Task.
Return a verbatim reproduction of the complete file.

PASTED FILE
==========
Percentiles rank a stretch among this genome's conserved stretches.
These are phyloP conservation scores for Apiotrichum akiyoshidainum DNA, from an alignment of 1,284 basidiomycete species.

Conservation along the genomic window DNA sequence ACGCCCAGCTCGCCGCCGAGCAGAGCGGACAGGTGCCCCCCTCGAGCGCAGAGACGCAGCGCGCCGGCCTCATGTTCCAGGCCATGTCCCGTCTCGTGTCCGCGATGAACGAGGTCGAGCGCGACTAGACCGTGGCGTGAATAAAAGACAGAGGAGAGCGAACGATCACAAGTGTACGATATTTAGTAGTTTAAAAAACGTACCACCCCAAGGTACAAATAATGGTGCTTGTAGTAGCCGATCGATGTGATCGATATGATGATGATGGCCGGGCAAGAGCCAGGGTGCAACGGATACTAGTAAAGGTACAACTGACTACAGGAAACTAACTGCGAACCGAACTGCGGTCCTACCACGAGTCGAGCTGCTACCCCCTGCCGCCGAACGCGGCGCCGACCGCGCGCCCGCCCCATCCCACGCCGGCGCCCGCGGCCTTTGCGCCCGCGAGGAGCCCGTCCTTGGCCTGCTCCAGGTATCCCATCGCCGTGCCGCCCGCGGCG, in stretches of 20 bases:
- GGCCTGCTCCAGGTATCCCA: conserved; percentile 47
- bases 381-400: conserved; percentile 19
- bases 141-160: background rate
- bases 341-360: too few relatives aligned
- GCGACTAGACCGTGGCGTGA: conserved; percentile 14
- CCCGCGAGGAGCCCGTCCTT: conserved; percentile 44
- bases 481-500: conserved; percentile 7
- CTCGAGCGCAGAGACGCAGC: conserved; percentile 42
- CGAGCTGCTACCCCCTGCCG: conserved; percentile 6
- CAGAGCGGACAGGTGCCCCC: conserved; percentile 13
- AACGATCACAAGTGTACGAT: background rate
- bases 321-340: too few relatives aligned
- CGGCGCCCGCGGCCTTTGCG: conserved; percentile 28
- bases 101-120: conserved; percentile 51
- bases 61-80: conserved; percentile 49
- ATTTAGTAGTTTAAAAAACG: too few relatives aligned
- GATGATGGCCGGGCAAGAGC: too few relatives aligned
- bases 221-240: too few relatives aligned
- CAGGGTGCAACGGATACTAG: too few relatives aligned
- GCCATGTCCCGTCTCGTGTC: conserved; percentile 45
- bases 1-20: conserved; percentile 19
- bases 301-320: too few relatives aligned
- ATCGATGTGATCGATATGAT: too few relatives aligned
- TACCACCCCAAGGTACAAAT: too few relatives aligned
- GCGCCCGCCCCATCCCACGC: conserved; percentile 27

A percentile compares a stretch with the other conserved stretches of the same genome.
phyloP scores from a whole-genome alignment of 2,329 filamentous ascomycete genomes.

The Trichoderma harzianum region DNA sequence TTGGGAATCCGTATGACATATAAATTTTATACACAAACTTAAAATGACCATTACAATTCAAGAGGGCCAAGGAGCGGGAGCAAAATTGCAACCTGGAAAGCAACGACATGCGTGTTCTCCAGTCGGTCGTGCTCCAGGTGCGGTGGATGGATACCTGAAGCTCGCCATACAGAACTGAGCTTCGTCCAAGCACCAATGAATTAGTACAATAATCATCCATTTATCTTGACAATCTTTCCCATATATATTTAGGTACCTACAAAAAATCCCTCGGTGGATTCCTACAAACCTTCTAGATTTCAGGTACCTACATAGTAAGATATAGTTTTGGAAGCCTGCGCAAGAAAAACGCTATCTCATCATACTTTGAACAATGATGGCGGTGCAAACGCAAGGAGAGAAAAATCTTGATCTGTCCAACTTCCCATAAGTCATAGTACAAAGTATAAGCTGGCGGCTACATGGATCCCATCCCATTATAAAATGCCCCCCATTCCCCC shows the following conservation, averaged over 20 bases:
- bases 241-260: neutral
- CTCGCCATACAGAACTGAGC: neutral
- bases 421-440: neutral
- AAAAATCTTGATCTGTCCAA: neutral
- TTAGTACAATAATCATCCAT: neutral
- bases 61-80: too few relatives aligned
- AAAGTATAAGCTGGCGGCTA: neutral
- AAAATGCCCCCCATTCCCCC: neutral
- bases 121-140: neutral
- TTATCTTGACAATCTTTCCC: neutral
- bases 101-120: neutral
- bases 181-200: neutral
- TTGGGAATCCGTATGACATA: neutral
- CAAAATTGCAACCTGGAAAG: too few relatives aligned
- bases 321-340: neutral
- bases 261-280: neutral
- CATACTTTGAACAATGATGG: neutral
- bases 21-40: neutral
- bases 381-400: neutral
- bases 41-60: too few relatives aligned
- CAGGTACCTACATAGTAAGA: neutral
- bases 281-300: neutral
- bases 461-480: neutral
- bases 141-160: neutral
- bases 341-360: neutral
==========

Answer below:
Percentiles rank a stretch among this genome's conserved stretches.
These are phyloP conservation scores for Apiotrichum akiyoshidainum DNA, from an alignment of 1,284 basidiomycete species.

Conservation along the genomic window DNA sequence ACGCCCAGCTCGCCGCCGAGCAGAGCGGACAGGTGCCCCCCTCGAGCGCAGAGACGCAGCGCGCCGGCCTCATGTTCCAGGCCATGTCCCGTCTCGTGTCCGCGATGAACGAGGTCGAGCGCGACTAGACCGTGGCGTGAATAAAAGACAGAGGAGAGCGAACGATCACAAGTGTACGATATTTAGTAGTTTAAAAAACGTACCACCCCAAGGTACAAATAATGGTGCTTGTAGTAGCCGATCGATGTGATCGATATGATGATGATGGCCGGGCAAGAGCCAGGGTGCAACGGATACTAGTAAAGGTACAACTGACTACAGGAAACTAACTGCGAACCGAACTGCGGTCCTACCACGAGTCGAGCTGCTACCCCCTGCCGCCGAACGCGGCGCCGACCGCGCGCCCGCCCCATCCCACGCCGGCGCCCGCGGCCTTTGCGCCCGCGAGGAGCCCGTCCTTGGCCTGCTCCAGGTATCCCATCGCCGTGCCGCCCGCGGCG, in stretches of 20 bases:
- GGCCTGCTCCAGGTATCCCA: conserved; percentile 47
- bases 381-400: conserved; percentile 19
- bases 141-160: background rate
- bases 341-360: too few relatives aligned
- GCGACTAGACCGTGGCGTGA: conserved; percentile 14
- CCCGCGAGGAGCCCGTCCTT: conserved; percentile 44
- bases 481-500: conserved; percentile 7
- CTCGAGCGCAGAGACGCAGC: conserved; percentile 42
- CGAGCTGCTACCCCCTGCCG: conserved; percentile 6
- CAGAGCGGACAGGTGCCCCC: conserved; percentile 13
- AACGATCACAAGTGTACGAT: background rate
- bases 321-340: too few relatives aligned
- CGGCGCCCGCGGCCTTTGCG: conserved; percentile 28
- bases 101-120: conserved; percentile 51
- bases 61-80: conserved; percentile 49
- ATTTAGTAGTTTAAAAAACG: too few relatives aligned
- GATGATGGCCGGGCAAGAGC: too few relatives aligned
- bases 221-240: too few relatives aligned
- CAGGGTGCAACGGATACTAG: too few relatives aligned
- GCCATGTCCCGTCTCGTGTC: conserved; percentile 45
- bases 1-20: conserved; percentile 19
- bases 301-320: too few relatives aligned
- ATCGATGTGATCGATATGAT: too few relatives aligned
- TACCACCCCAAGGTACAAAT: too few relatives aligned
- GCGCCCGCCCCATCCCACGC: conserved; percentile 27

A percentile compares a stretch with the other conserved stretches of the same genome.
phyloP scores from a whole-genome alignment of 2,329 filamentous ascomycete genomes.

The Trichoderma harzianum region DNA sequence TTGGGAATCCGTATGACATATAAATTTTATACACAAACTTAAAATGACCATTACAATTCAAGAGGGCCAAGGAGCGGGAGCAAAATTGCAACCTGGAAAGCAACGACATGCGTGTTCTCCAGTCGGTCGTGCTCCAGGTGCGGTGGATGGATACCTGAAGCTCGCCATACAGAACTGAGCTTCGTCCAAGCACCAATGAATTAGTACAATAATCATCCATTTATCTTGACAATCTTTCCCATATATATTTAGGTACCTACAAAAAATCCCTCGGTGGATTCCTACAAACCTTCTAGATTTCAGGTACCTACATAGTAAGATATAGTTTTGGAAGCCTGCGCAAGAAAAACGCTATCTCATCATACTTTGAACAATGATGGCGGTGCAAACGCAAGGAGAGAAAAATCTTGATCTGTCCAACTTCCCATAAGTCATAGTACAAAGTATAAGCTGGCGGCTACATGGATCCCATCCCATTATAAAATGCCCCCCATTCCCCC shows the following conservation, averaged over 20 bases:
- bases 241-260: neutral
- CTCGCCATACAGAACTGAGC: neutral
- bases 421-440: neutral
- AAAAATCTTGATCTGTCCAA: neutral
- TTAGTACAATAATCATCCAT: neutral
- bases 61-80: too few relatives aligned
- AAAGTATAAGCTGGCGGCTA: neutral
- AAAATGCCCCCCATTCCCCC: neutral
- bases 121-140: neutral
- TTATCTTGACAATCTTTCCC: neutral
- bases 101-120: neutral
- bases 181-200: neutral
- TTGGGAATCCGTATGACATA: neutral
- CAAAATTGCAACCTGGAAAG: too few relatives aligned
- bases 321-340: neutral
- bases 261-280: neutral
- CATACTTTGAACAATGATGG: neutral
- bases 21-40: neutral
- bases 381-400: neutral
- bases 41-60: too few relatives aligned
- CAGGTACCTACATAGTAAGA: neutral
- bases 281-300: neutral
- bases 461-480: neutral
- bases 141-160: neutral
- bases 341-360: neutral